Disciplining a child is one of the most crucial tasks of a parent. Often, it can get very frustrating and tough. No parent has it all figured out when it comes to dealing with two to three-year-olds. So, we’ve listed some techniques to help you deal with your toddler and keep their behaviors in check.
1. Choose what action to ignore
If you keep on saying no to your child, it will gradually lose meaning to him. Linda Pearson, a nurse specializing in counseling parents and families, recommends defining your priorities and setting limits to your child and making him realize the consequences of their actions. But Pearson says parents need not make a big deal out of some matters, like childish habits he will later outgrow.
According to Dr. Elizabeth Berger, a child psychiatrist, there has been no proof to most parents’ anxiety that giving in will make your child a spoiled brat.
2. Be aware of what triggers your child’s bad behavior
Certain misconducts can be avoided if you know what causes it and how to control the situation. Put the trigger out of your child’s way. For instance, if your child won’t stop playing with your toilet paper, then keep it out of his reach.
3. Prepare your child
Observe your child’s temperament throughout the day. A child is often grumpy when he is hungry, tired, or sleepy. Schedule trips and set appointments when your child is at his best disposition. Likewise, mentally and emotionally prepare him for any experience he is about to have or any activity he is about to do. And be transparent with how you expect him to act. The more prepared a child is, the less he will act up.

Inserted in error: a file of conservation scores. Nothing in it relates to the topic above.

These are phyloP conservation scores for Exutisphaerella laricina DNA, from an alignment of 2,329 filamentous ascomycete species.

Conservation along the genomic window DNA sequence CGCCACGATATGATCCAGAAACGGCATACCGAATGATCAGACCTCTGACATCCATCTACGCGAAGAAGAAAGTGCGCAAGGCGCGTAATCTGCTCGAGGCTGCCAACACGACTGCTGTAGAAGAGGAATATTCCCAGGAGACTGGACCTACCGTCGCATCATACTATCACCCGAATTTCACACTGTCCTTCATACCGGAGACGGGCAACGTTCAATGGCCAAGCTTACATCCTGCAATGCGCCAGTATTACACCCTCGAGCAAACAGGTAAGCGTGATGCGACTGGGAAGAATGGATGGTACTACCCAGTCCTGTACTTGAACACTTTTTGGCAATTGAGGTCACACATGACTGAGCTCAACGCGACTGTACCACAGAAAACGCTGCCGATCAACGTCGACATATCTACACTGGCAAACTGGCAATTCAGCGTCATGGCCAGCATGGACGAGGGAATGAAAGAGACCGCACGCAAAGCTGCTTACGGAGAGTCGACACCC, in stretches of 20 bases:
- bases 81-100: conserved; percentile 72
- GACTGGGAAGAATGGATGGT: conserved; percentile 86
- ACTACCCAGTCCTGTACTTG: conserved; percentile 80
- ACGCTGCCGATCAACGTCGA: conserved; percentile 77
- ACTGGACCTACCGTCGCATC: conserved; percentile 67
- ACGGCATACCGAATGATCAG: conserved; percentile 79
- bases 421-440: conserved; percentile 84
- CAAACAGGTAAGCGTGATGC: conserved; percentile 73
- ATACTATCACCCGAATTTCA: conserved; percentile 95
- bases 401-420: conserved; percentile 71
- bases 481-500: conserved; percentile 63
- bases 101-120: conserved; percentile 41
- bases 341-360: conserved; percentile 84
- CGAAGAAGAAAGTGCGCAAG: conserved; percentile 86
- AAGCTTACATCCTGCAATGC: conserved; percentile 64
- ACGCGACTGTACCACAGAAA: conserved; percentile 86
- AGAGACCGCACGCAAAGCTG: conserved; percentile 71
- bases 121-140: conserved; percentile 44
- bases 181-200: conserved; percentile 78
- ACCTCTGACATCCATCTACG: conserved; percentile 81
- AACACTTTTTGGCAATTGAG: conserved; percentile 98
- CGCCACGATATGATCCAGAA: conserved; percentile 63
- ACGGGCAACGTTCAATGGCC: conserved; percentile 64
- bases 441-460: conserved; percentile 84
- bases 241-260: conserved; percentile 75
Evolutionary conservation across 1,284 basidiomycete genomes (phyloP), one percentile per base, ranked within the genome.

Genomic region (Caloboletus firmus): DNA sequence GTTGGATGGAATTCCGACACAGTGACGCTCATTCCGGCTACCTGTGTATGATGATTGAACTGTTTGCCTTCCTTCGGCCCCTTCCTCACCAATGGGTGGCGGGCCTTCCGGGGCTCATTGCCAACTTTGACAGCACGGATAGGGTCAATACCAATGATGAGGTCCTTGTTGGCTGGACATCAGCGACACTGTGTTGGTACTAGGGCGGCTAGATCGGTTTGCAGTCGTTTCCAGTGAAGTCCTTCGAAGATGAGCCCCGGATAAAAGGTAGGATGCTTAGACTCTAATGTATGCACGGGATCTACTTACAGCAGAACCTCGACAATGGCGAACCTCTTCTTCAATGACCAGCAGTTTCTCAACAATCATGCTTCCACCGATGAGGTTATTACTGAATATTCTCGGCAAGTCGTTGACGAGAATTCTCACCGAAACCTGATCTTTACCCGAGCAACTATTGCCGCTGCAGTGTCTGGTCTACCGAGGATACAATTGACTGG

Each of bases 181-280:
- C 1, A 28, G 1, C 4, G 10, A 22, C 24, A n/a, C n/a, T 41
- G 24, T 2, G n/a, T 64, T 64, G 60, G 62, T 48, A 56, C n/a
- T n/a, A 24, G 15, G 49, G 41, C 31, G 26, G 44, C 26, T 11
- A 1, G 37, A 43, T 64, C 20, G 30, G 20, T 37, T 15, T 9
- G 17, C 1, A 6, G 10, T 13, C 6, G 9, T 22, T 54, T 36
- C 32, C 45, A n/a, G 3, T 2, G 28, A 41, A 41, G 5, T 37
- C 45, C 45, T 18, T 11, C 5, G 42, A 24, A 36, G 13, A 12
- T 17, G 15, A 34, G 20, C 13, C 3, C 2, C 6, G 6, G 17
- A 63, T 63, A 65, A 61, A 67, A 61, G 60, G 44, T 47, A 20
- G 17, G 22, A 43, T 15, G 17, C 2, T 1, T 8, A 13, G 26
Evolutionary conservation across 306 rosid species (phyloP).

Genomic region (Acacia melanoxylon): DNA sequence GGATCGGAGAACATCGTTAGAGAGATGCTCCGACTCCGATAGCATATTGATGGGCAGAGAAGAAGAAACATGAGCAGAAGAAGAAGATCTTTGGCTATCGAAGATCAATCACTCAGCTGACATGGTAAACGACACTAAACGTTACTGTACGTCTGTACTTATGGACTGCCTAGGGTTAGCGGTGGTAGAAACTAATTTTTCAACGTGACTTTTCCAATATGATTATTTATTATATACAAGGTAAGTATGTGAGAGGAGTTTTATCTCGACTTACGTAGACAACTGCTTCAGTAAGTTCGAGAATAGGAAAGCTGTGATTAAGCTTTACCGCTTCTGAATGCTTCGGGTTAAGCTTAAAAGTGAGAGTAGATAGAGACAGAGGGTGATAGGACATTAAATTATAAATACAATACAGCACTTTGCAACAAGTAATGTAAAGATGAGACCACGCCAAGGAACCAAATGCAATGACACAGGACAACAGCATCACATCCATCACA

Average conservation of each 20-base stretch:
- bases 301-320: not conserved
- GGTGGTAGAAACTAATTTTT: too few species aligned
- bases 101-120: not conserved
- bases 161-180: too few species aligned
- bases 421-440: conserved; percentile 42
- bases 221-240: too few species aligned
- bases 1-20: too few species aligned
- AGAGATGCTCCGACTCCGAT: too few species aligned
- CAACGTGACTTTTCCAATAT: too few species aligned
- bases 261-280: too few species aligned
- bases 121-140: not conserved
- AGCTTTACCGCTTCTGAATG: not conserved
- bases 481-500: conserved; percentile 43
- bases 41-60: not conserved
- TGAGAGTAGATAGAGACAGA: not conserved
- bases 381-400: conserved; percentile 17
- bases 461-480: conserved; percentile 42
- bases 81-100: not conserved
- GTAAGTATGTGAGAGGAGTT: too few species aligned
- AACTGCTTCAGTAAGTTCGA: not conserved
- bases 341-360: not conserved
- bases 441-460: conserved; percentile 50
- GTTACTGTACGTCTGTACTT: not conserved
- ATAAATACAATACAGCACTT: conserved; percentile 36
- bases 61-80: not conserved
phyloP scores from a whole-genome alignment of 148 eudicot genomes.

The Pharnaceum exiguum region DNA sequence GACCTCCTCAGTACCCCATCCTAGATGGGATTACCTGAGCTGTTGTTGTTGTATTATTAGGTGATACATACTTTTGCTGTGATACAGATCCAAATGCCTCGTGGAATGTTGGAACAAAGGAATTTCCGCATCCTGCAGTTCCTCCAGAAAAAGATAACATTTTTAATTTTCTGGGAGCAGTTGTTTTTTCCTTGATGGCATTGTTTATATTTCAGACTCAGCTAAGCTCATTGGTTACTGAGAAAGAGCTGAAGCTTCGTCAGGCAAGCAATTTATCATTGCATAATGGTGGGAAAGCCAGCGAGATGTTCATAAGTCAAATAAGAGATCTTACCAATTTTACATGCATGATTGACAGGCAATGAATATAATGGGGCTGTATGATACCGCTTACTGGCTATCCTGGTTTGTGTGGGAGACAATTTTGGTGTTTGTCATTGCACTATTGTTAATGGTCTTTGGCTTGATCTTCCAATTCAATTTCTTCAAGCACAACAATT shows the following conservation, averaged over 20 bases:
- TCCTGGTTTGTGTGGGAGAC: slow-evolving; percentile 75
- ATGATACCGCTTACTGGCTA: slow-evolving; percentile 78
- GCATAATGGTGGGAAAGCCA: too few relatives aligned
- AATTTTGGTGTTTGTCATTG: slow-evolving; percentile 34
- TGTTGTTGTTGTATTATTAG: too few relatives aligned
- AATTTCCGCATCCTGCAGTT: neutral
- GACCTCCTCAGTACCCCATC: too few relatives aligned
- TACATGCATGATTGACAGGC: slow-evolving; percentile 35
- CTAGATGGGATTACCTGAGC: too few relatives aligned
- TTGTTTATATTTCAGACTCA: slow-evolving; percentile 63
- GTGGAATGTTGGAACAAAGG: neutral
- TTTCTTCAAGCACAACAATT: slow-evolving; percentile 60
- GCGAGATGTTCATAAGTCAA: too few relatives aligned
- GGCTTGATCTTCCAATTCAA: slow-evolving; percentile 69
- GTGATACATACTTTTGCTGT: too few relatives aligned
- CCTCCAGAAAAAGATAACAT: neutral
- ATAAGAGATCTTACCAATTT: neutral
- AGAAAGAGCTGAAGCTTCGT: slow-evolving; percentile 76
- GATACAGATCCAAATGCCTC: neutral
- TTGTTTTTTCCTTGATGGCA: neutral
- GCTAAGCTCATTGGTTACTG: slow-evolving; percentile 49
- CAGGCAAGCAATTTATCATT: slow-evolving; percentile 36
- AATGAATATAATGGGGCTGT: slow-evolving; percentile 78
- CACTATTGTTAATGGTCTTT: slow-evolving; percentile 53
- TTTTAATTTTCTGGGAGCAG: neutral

4. Practice consistency
If you react differently each time your child repeats misbehavior, your child will be confused about the impact of his misconduct. But if you are firm with your reaction up to the fifth time he misbehaves, he will understand the effects of his actions.
5. Control your emotions
Instead of raising your voice in anger each time your child misbehaves, get down to your child’s eye level, and be firm and stern when you reprimand him. Aim to put the situation under control rather than keeping your child under control.
6. Let your child know you’re aware of where he’s coming from
Your child will feel better when she knows you are aware of the reason for his behavior. So whenever your child misbehaves, listen to what he is saying and repeat it to him, then explain why he can’t get what he wants at the moment.
7. Make your explanations simple
According to the late William Coleman, a pediatrics professor, toddlers’ attention span is too short to comprehend lengthy reasons. Use short phrases and emphasize the message with facial expressions and appropriate tone of voice.
8. Give alternatives
When your child refuses to obey your command, give him specific and limited choices, so he still feels he is in control. For instance, when he refuses to clean his room, ask him which of his toys would he like to pick up first.
9. Be cautious with your words
Instead of emphasizing your children’s behavior, let him know how his actions are making you feel, turn the “You are bad” to “It makes me frustrated that you’re not packing away your toys.” Also, use more “do’s” than “don’ts” when setting limits.
10. Impart empathy
Most toddlers are unaware of the effects of their misbehaviors. As a parent, teach your kids empathy by explaining to them how their misconducts will make other people feel. This will help your child realize that their actions directly affect other people, which will lead them to think of consequences first before they act.